order to make a valid election of Philippine citizenship, to wit:
Section 1. The option to elect Philippine citizenship in accordance
withsubsection(4),[S]ection1,ArticleIV,oftheConstitutionshall
beexpressedinastatementtobesignedandsworntobytheparty
concerned before any officer authorized to administer oaths, and
shall be filed with the nearest civil registry. The said party shall

accompany the aforesaid statement with the oath of allegiance to


the Constitution and the Government of the Philippines. Based on
the foregoing, the statutory formalities of electing Philippine
citizenshipare:(1)astatementofelectionunderoath;(2)anoathof
allegiance to the Constitution and Government of the Philippines;
and(3)registrationofthestatementofelectionandoftheoathwith
the nearest civil registry. Furthermore, no election of Philippine
citizenship shall be accepted for registration under C.A. No. 625
unless the party exercising the right of election has complied with
the requirements of the Alien Registration Act of 1950. In other
words, he should first be required to register as an alien.
Pertinently,thepersonelectingPhilippinecitizenshipisrequiredto
fileapetitionwiththeCommissionofImmigrationandDeportation
(now Bureau of Immigration) for the cancellation of his alien
certificate of registration based on his aforesaid election of
Philippine citizenship and said Office will initially decide, based on
the evidence presented the validity or invalidity of said election.
Afterwards,thesameiselevatedtotheMinistry(nowDepartment)
ofJusticeforfinaldeterminationandreview.
Same; Same; Same; There is no specific statutory or procedural
rule which authorizes the direct filing of a petition for declaration
of election of Philippine citizenship before the courts.It should be
stressedthatthereisnospecificstatutoryorproceduralrulewhich
authorizesthedirectfilingofapetitionfordeclarationofelectionof
Philippine citizenship before the courts. The special proceeding
provided under Section 2, Rule 108 of the Rules of Court on
Cancellation or Correction of Entries in the Civil Registry, merely
allows any interested party to file an action for cancellation or
correction of entry in the civil registry, i.e., election, loss and
recovery of citizenship, which is not the relief prayed for by the
respondent. Be that as it may, even if we set aside this procedural
infirmity,stillthetrial
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SUPREMECOURTREPORTSANNOTATED
Republic vs. Sagun

courts conclusion that respondent duly elected Philippine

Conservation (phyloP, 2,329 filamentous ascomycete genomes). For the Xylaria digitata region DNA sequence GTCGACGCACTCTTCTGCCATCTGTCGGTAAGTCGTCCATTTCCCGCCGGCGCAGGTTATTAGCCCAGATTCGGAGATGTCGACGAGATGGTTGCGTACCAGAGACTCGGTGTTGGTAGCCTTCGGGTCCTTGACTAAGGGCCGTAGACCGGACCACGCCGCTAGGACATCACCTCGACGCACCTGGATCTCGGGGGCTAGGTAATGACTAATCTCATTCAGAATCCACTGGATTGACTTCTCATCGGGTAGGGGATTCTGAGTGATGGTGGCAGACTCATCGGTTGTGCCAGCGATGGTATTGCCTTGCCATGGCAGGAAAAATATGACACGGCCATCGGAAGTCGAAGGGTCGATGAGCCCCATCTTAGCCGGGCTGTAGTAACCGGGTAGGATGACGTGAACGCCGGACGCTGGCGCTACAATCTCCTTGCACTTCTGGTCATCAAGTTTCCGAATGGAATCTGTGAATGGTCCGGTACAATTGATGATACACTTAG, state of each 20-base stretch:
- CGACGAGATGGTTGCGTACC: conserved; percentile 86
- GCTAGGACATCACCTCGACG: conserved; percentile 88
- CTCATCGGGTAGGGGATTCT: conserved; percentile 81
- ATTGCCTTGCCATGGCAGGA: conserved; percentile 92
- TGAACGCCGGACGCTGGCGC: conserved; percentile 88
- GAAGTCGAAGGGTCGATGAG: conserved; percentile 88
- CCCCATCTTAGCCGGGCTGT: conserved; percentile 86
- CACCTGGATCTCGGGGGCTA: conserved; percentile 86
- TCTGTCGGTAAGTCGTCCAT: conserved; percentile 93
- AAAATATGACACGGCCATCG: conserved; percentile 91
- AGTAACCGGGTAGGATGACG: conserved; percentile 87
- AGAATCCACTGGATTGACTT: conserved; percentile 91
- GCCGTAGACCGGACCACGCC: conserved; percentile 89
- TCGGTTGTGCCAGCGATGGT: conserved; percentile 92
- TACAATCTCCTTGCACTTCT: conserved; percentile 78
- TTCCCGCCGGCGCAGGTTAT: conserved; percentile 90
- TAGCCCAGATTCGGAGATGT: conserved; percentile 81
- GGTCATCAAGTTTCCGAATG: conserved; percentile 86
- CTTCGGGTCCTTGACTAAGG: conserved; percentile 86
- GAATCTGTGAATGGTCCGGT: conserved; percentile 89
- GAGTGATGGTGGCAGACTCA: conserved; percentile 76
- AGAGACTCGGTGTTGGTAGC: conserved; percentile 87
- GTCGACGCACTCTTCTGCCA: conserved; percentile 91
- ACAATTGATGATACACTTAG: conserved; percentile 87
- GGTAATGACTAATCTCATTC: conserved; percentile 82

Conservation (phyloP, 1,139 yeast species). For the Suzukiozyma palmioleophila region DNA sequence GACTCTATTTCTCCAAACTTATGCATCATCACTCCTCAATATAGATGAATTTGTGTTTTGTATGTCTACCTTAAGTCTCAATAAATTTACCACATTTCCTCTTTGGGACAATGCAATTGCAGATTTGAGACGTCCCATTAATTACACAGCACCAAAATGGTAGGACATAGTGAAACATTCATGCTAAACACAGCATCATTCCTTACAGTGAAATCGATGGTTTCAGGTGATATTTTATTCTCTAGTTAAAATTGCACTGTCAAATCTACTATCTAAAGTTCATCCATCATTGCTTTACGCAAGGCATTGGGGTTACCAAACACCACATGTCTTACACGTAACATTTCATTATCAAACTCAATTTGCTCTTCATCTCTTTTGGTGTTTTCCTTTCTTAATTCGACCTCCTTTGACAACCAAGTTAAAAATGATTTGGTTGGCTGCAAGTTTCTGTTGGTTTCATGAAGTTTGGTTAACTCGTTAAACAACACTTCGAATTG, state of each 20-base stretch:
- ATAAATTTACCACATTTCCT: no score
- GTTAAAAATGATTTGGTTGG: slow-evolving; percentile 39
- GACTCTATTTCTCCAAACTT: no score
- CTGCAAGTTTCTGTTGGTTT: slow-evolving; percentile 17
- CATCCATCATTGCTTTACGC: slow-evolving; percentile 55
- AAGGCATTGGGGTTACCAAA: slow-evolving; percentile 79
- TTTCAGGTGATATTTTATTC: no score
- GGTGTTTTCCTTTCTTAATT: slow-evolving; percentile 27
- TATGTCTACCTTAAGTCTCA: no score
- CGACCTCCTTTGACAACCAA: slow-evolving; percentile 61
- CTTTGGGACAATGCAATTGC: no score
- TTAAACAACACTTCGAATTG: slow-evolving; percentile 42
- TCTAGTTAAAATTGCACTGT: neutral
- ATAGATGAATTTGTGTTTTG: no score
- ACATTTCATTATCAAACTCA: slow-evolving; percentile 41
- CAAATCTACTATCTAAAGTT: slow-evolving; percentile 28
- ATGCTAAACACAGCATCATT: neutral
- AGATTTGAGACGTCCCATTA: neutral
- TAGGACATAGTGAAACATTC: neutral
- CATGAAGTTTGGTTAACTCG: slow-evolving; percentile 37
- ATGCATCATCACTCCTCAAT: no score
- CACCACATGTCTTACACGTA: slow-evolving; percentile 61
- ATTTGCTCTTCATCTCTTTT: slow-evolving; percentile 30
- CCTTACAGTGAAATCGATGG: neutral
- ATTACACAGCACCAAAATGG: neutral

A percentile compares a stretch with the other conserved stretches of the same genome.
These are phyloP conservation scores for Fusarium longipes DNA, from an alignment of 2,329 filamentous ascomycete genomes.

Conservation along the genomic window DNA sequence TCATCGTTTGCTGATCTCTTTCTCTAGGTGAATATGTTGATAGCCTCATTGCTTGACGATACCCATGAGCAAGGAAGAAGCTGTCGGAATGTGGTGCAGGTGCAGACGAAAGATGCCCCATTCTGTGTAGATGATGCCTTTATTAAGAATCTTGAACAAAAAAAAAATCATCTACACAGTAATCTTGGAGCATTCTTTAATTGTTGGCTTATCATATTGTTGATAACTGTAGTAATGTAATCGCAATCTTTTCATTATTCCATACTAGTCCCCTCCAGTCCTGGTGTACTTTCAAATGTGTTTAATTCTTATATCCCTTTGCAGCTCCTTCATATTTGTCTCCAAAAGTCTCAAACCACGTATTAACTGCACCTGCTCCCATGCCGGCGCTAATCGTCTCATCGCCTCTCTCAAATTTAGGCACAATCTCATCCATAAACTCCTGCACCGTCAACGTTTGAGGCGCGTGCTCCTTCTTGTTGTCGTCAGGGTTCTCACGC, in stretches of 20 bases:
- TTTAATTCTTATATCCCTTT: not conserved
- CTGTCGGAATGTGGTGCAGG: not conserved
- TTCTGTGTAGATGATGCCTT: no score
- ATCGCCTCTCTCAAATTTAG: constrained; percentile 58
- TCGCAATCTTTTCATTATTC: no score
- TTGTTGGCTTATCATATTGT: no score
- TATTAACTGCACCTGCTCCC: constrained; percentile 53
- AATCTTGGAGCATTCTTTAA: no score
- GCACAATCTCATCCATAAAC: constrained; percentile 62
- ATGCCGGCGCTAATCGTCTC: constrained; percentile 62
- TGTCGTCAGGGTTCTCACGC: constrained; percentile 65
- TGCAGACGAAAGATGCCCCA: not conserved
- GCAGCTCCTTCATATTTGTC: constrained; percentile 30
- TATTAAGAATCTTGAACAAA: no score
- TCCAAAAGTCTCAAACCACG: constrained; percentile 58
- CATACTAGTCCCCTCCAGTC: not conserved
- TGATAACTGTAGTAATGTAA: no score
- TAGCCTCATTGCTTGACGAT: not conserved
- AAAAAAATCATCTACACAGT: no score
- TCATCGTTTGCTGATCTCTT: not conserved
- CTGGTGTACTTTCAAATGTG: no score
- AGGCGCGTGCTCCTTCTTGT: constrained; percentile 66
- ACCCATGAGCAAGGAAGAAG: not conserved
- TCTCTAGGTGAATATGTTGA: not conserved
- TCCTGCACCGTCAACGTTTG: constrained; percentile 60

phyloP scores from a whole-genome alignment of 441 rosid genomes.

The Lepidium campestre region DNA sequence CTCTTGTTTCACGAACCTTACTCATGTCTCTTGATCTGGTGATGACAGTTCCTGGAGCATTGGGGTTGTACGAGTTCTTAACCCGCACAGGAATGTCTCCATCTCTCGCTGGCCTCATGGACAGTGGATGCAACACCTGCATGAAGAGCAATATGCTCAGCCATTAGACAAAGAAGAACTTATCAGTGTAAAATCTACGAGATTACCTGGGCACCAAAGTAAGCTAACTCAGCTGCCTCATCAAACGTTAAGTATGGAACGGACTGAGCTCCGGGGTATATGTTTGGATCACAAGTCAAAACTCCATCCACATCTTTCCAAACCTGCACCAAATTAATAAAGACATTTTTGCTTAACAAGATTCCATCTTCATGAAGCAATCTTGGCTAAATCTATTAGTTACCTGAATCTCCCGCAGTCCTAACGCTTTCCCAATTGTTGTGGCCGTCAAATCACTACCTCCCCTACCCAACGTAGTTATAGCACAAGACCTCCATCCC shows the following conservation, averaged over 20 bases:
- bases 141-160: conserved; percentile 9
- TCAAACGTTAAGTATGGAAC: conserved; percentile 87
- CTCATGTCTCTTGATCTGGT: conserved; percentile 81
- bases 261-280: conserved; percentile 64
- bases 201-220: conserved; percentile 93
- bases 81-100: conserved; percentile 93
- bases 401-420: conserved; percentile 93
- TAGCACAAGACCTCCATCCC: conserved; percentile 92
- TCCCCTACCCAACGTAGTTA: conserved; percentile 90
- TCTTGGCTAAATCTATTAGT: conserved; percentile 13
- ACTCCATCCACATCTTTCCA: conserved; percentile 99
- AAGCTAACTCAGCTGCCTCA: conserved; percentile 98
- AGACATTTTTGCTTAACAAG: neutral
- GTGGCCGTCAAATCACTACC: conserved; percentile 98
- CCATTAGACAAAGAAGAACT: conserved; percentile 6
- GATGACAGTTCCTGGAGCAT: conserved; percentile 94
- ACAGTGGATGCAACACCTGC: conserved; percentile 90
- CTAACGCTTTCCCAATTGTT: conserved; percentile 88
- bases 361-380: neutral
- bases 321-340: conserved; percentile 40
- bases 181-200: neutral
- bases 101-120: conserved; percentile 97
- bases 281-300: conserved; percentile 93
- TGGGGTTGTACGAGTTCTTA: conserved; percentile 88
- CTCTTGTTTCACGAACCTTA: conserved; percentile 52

citizenship is erroneous since the records undisputably show that
respondentfailedtocomplywiththelegalrequirementsforavalid
election. Specifically, respondent had not executed a sworn
statement of her election of Philippine citizenship. The only
documentary evidence submitted by respondent in support of her
claim of alleged election was her oath of allegiance, executed 12
years after she reached the age of majority, which was
unregistered.Asaptlypointedoutbythepetitioner,evenassuming
arguendothatrespondentsoathofallegiancesuffices,itsexecution
wasnotwithinareasonabletimeafterrespondentattainedtheage
ofmajorityandwasnotregisteredwiththenearestcivilregistryas
required under Section 1 of C.A. No. 625. The phrase reasonable
timehasbeeninterpretedtomeanthattheelectionshouldbemade
generallywithinthree(3)yearsfromreachingtheageofmajority.
Moreover, there was no satisfactory explanation proffered by
respondentforthedelayandthefailuretoregisterwiththenearest
localcivilregistry.

Same; Same; Same; The mere exercise of suffrage, continuous


and uninterrupted stay in the Philippines, and other similar acts
showing exercise of Philippine citizenship cannot take the place of
election of Philippine citizenship.Respondent clearly failed to
comply with the procedural requirements for a valid and effective
electionofPhilippinecitizenship.Respondentcannotassertthatthe
exercise of suffrage and the participation in election exercises
constitutes a positive act of election of Philippine citizenship since
the law specifically lays down the requirements for acquisition of
citizenship by election. The mere exercise of suffrage, continuous
and uninterrupted stay in the Philippines, and other similar acts
showing exercise of Philippine citizenship cannot take the place of
electionofPhilippinecitizenship.Hence,respondentcannotnowbe
allowed to seek the intervention of the court to confer upon her
Philippine citizenship when clearly she has failed to validly elect
Philippine citizenship. As we held in Ching, the prescribed
procedureinelectingPhilippinecitizenshipiscertainlynotatedious
and painstaking process. All that is required of the elector is to
execute an affidavit of election of Philippine citizenship and,
thereafter, file the same with the nearest civil registry. Having
failed to comply with the foregoing requirements, respondents
petitionbeforethetrialcourtmustbedenied.
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PETITION for review on certiorari of a decision of the
RegionalTrialCourtofBaguioCity,Br.3.
ThefactsarestatedintheopinionoftheCourt.